Ultima Thule

In ancient times the northernmost region of the habitable world - hence, any distant, unknown or mysterious land.

Friday, July 21, 2006

Iran's Destabilization of the Middle East

By Aussiegirl

This is an excellent analysis of the situation, and the only thing I'd add, based on nothing more than reading the papers and watching the news and applying a bit of common sense, is that Israel may have bitten off more than they can chew. If Israel does not achieve an overwhelmingly convincing victory, something akin to the 6 day war, then Hezbollah, and by extension Iran and Syria, come out the winners. So far the bombings in Lebanon seem to have achieved little strategically, and have engendered a lot of animosity among Lebanese. And I think that Israel is reluctant to engage in a full-scale ground invasion for fear that that also may not end as decisively or cleanly as they would like. If that's the case, and we settle for some multinational force to enforce a buffer zone, then the psychological and political victory goes to Iran. I'm a little uncertain how this will all end, and not at all sure that the end is clear and that Hezbollah can be destroyed or rooted out.

The American Thinker

Iran's Destabilization of the Middle East
C. Hart
July 21st, 2006

Iran would like to see a new world order, controlling the entire Middle East region with its nuclear potential influencing moderate Arab countries and Israel alike. That’s according to Dr. Guy Bechor, a leading military analyst in Israel, who has studied and taught on the Middle East for more than 25 years.

Bechor, who lived in Beirut as a reporter for Israel Radio in the 1980’s during the Lebanese War, said Iranian President Mahmoud Ahmanadinijad would like to see this new order directed from Iran, with a concentrated focus on Shia understanding of Islam. It would include alliances with terror groups from throughout the Middle East, the participation of Hezbollah (Shiite); Hamas (Sunni and Palestinian, but oriented and influenced by Iran); Islamic Jihad; and, the Moslem Brotherhood.

The Lebanese boiling pot

The current conflict being fought on Lebanese soil caused the nation of Iran to achieve its immediate goal of diverting world attention away from its non-compliance on the nuclear issue. It successfully prevented condemnation from international leaders meeting at the G8 summit in regard to its continued uranium enrichment program. It also temporarily distracted world powers from focusing their attention on punishing Iran with sanctions in the UN Security Council.

Now that Iran has gained a political advantage, the new Arab-Israeli war in the Middle East could simmer down, unless there are more surprises from a nation that has successfully used its proxy, Hezbollah, to step up attacks on Israel.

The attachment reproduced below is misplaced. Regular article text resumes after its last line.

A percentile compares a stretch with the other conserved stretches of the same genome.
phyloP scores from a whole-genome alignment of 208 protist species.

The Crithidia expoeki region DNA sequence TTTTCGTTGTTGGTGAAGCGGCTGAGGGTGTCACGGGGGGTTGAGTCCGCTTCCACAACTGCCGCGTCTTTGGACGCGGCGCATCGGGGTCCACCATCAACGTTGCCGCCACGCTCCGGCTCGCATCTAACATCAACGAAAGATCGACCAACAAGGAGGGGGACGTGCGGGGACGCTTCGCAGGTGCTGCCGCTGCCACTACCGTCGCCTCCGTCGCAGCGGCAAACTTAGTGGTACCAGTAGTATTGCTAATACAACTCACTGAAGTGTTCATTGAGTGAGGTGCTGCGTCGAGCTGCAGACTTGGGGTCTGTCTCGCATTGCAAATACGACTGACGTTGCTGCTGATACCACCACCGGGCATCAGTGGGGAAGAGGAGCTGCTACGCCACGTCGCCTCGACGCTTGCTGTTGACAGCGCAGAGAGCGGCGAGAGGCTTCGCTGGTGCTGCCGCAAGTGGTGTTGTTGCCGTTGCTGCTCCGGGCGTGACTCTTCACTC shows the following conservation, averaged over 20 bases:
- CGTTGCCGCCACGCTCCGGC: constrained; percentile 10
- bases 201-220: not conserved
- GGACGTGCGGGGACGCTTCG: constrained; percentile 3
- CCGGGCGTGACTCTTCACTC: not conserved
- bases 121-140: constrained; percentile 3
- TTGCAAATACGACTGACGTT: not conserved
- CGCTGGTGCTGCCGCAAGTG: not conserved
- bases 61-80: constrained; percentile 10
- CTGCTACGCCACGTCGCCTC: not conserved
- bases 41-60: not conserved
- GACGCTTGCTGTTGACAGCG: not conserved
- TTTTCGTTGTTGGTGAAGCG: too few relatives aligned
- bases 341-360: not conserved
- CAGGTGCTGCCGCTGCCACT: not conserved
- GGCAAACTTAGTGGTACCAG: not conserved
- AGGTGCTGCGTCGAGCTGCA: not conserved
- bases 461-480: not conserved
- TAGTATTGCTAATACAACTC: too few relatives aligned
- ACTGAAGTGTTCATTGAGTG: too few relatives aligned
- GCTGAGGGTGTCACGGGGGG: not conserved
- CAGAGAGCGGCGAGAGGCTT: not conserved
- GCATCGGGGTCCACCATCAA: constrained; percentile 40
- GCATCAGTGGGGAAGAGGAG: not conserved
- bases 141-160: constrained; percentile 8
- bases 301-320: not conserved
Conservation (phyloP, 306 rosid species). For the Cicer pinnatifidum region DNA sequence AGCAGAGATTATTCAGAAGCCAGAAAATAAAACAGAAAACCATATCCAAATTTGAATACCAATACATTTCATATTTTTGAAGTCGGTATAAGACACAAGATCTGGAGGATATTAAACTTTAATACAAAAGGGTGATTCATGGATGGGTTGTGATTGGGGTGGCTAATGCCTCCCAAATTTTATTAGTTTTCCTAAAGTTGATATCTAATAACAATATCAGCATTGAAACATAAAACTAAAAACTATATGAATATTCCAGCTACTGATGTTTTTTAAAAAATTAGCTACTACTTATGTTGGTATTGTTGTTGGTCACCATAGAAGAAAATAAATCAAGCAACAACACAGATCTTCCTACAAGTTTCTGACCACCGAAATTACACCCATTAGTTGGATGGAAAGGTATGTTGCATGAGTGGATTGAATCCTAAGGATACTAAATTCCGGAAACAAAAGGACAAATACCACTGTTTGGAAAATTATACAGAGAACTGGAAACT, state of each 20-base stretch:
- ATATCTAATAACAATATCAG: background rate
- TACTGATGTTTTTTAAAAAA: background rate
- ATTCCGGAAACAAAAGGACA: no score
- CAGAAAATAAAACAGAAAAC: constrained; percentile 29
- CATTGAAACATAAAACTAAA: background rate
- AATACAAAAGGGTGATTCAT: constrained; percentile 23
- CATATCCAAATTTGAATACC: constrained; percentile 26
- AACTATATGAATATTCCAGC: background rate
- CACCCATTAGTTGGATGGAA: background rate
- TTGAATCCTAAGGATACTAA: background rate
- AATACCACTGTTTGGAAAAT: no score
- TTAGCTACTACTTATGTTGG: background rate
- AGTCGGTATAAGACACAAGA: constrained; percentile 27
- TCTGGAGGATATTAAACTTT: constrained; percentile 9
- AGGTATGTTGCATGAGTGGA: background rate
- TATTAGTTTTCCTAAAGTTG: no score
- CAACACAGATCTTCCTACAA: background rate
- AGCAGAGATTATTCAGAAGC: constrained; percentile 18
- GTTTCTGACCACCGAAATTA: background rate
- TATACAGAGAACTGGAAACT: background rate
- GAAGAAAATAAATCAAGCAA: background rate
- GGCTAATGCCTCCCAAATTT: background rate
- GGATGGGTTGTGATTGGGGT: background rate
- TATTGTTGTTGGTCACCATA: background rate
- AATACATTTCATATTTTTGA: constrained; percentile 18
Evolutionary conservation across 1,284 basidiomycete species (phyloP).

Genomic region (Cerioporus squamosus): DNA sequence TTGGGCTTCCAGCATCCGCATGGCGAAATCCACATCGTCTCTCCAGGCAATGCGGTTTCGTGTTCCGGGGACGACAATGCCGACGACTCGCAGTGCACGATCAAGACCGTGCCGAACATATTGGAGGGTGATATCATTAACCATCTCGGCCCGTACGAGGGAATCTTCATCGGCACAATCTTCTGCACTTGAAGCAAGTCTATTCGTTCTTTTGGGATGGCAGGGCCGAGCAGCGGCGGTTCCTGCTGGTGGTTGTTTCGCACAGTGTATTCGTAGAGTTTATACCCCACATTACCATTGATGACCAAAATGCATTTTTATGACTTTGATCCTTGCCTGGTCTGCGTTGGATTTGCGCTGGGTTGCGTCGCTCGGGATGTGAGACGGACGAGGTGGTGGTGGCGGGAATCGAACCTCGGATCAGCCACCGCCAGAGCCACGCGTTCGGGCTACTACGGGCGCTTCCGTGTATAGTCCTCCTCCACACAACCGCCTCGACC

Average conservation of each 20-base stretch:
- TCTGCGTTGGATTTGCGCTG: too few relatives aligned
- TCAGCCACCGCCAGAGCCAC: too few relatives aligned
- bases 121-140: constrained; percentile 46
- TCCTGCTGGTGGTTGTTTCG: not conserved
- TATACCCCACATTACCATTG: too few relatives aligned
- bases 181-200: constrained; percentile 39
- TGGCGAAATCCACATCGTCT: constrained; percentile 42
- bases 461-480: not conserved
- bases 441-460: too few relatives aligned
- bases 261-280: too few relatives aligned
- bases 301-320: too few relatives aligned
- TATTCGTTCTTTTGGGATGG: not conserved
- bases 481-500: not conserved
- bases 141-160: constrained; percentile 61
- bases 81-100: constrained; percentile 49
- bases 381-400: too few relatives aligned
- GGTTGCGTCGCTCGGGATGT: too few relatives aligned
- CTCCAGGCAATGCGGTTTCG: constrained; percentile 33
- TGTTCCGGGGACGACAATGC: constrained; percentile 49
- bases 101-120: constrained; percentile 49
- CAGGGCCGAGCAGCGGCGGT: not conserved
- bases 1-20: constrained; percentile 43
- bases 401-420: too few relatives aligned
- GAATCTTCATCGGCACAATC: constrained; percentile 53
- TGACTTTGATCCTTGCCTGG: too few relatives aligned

Iran’s clever tactics have effectively won them diplomatic maneuvering room with their ability to use Hezbollah in Lebanon and Hamas in Gaza, to ambush and kill Israeli troops and kidnap three soldiers as bargaining chips for the Islamic nation’s future agenda. The new Middle East war almost reached the point of escalation into a wider conflagration, which would have involved Syria, but Iranian leaders seem to have concluded that this is not the time to increase tensions to that level. Instead, it appears, Iran is refraining from engaging Israel in a wider regional war on a scale that would be too risky for all sides right now.

Speaking to foreign journalists and the diplomatic corps at Israel’s Institute for Contemporary Affairs (ICA) in Jerusalem earlier this week, Bechor confirmed that it was in Iran’s interest to abduct and kidnap Israeli soldiers and to escalate tensions in the region.

“And, it will be an Iranian decision, or discretion, how to continue this war; when, and how to end it”, he said.

Bechor also explained that Iran will continue to disguise itself by hiding behind terrorist proxies in the Middle East. Meanwhile, Iranian leaders are keenly aware that a cease fire would result in a temporary respite from harsh military actions by Israel. If Hezbollah or Hamas become too weakened by Israel’s defense measures, these same groups will then become ineffective for Iran’s purposes, no longer able to serve the Islamic republic’s interests. [....]

The question remains whether this war will remain contained in Lebanon, or whether a new front with Syria will open, followed by a wider regional war with Iran. While the IDF claims that they have isolated Lebanon with its forces temporarily in control of sea, land and air, there’s the possibility that the current siege may not be totally effective. Reportedly, during the last two or three days, there’s been a heavy missile train from Tehran to Damascus, where new ammunition, rockets, and artillery is making its way to Syria. It is expected to then reach the Lebanese-Syrian border, and from there, go into hidden tunnels deep inside Lebanon. [....]

This is an open war operation, in Bechor’s estimation, and there might be more surprises yet to come. Hezbollah may yet receive commands from Iran to launch long-range missiles into the heart of Tel Aviv.

“This is clearly open. And, how will Israel retaliate?” Bechor wondered.

The unpredictability of this war brings greater instability to the Middle East region, while nations wait for the fire under the Lebanese boiling pot to be turned down to a simmer. Maybe, the region will then return to the normal frustrating level of consistent uncertainty.

C. Hart is a 25-year veteran journalist in print and broadcast media, living in Israel since 1995, reporting on political, military and diplomatic issues in the Middle East.


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